Thursday, December 15, 2016

Series Review: Lockwood and Co by Jonathan Stroud


I read this book because it was suggested to me through my Overdrive app and was available “now” at the time that I was looking for something to download. I had never read any other Jonathan Stroud books but had already heard great things about The Amulet of Samarkand (Bartimaeus Sequence #1), which I own. That series is also available on Overdrive and it’s likely I will listen to it super soon.
Ok, so Lockwood and Co. is a series about a supernatural detective agency. The world is London following an unknown event that has led to the infestation of the dead. The dead here are ghosts, phantasms, spirits and the like, not zombies. Children and teens, being those with the most sensitively to see other worldly being are recruited and trained to be Watchmen or hunters.



The series starts with The Screaming Staircase and we are introduced to the primary characters of the story: Lucy, a powerful psychic who is honing her rare gift of Listening; George, a slovenly, bookish fellow who’s psychic skills are mediocre but whose gift of research often saves the day; and Anthony Lockwood, the fearless leader. Lockwood’s background is mostly a mystery, even though the trio lives in his childhood home. The boys have been working together for some time when Lucy joins them. And over the course of the books their relationships develop. The stories are mostly told by Lucy and from her POV though there are some chapters that allow us to see from others’ perspectives. There are also a number of recurring characters, such as the adult leader of Lockwood's rival team.

 

Lockwood and Co. are an efficient agency who rarely turns down a case, no matter how small. Both in the cases that are central to the stories and in those that occur “off screen” we know that these teens are among the best of their talents but are often overworked, under-supplied, and, at times, a bit brash. The other local agencies are better equipped and better manned, but Lockwood and his associates would prefer to do things their own way rather than be governed by one of the adult- led groups they are often up against for contracts.



Each book features a primary case that the team is working on as well as some smaller cases. There's a pretty consistent story and the continuity is good across the books. There are hints that Lucy is starting to have the feels for our main boy in charge, which is totally fine until she, to date a strong female and awesome lead, starts to act like a pratt when the group gets a new assistant who is a pretty girl. If it weren't for that Girls Hate Pretty Girls for no reason trope, book 3 would be my favorite, but that bad taste in my mouth leave Book 2 as the clear winner.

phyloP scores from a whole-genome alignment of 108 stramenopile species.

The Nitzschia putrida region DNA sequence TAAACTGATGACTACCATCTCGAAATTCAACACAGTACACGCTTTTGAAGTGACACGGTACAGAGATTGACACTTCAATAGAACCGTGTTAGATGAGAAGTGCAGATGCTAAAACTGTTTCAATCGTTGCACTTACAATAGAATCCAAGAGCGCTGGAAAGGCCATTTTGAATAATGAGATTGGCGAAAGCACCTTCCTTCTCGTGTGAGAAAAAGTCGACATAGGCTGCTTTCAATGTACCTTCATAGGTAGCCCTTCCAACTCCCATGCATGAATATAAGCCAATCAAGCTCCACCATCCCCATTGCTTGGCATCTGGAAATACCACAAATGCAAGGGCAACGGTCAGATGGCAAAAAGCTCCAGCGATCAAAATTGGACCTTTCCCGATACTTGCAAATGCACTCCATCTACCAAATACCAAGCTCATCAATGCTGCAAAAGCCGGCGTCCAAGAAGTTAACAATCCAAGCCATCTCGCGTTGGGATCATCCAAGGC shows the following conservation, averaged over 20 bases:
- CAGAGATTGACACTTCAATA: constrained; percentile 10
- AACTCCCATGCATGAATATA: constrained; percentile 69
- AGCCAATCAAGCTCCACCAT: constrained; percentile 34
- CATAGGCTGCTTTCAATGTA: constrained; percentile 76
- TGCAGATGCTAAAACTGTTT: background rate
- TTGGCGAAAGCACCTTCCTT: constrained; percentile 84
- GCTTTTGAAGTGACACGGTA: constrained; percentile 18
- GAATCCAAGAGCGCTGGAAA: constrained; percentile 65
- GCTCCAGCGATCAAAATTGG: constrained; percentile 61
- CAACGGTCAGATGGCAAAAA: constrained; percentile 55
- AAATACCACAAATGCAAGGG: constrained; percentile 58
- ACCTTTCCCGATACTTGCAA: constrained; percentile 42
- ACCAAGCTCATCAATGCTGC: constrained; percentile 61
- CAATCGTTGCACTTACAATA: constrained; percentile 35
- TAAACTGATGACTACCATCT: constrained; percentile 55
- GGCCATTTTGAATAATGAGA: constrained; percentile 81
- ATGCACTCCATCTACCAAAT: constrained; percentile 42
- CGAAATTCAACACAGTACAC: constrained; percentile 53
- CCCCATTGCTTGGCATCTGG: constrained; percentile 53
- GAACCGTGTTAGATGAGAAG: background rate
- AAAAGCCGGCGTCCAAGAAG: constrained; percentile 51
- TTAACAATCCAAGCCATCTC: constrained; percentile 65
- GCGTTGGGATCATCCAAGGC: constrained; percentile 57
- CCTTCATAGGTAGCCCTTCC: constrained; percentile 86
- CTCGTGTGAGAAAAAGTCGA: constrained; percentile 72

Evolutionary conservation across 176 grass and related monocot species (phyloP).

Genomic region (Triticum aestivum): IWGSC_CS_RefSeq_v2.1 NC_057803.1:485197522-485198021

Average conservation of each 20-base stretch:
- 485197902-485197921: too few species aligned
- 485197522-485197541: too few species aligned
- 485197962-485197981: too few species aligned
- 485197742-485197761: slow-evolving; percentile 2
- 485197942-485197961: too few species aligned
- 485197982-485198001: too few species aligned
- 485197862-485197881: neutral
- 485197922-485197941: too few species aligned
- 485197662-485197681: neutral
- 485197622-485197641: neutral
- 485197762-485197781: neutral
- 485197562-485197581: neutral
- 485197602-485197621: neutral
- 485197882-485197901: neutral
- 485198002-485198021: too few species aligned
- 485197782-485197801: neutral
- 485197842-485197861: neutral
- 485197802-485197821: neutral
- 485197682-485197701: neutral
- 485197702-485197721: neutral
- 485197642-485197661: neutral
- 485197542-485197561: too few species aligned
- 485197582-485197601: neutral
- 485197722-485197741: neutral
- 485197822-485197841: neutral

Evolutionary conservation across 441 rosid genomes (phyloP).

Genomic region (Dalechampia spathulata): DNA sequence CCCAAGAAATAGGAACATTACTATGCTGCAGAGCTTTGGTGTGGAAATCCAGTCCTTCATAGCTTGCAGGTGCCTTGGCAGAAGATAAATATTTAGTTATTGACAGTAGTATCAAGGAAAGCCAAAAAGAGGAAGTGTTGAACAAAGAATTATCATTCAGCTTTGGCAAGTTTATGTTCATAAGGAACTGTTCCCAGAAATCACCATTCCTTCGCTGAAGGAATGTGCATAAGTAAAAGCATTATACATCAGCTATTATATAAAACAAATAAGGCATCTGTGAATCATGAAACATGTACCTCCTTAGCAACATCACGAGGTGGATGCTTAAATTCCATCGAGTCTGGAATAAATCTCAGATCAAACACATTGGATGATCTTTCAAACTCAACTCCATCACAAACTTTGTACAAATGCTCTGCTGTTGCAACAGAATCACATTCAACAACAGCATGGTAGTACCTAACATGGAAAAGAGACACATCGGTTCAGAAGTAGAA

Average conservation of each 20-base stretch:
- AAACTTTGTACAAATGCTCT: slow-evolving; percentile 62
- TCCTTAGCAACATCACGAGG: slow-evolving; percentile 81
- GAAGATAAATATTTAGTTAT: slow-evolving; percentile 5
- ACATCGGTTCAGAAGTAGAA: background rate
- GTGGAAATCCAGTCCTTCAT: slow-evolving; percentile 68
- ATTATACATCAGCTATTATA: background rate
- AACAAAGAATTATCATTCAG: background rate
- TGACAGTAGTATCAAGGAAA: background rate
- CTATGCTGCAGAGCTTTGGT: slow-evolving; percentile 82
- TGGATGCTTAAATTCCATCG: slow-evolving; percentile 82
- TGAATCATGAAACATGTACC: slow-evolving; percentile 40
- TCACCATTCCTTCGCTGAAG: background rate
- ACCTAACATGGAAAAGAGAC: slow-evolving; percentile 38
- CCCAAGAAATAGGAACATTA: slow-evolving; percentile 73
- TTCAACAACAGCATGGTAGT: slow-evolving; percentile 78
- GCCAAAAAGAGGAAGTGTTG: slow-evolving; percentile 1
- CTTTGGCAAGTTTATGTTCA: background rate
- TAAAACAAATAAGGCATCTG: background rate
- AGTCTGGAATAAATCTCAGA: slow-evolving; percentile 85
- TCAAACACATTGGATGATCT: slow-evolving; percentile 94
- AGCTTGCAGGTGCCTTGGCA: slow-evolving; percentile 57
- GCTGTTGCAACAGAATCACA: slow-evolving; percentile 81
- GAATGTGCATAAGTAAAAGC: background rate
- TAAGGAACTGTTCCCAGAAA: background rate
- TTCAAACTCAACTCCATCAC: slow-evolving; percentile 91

Fan art by: Lea- Bea (linked)

The first three audiobooks are read by different narrators. I didn’t notice the change until Book 3, when Emily Bevan takes over and Lucy becomes Scottish or Irish or something and the males become more nasally. A few chapters in, after I stopped cursing Listening Library, I settled the change and it was fine. Ms. Bevin also reads book 4, supposedly. It’s not available on Overdrive, which obviously is just more evidence of the conspiracy trying to get my to purchase an Audible subscription, but I’M TOO SMART FOR THAT, SUCKAHS!! The Goodreads description of Book 4 says that it ends with a "shocking cliffhanger." So, I'm already pissed off in anticipation of that happening.

Lockwood and Co is listed as a YA series and might be fine for older children who aren’t easily scared by the supernatural. And people die. Not prettily. It’s kind of like Scooby Doo and Ghostbusters sorta rolled up into one. If you like these, you might also like: Jackoby by William Ritter, Anna Dressed in Blood by Kendare Blake, and Texas Gothic by Rosemary Clement- Moore.

 

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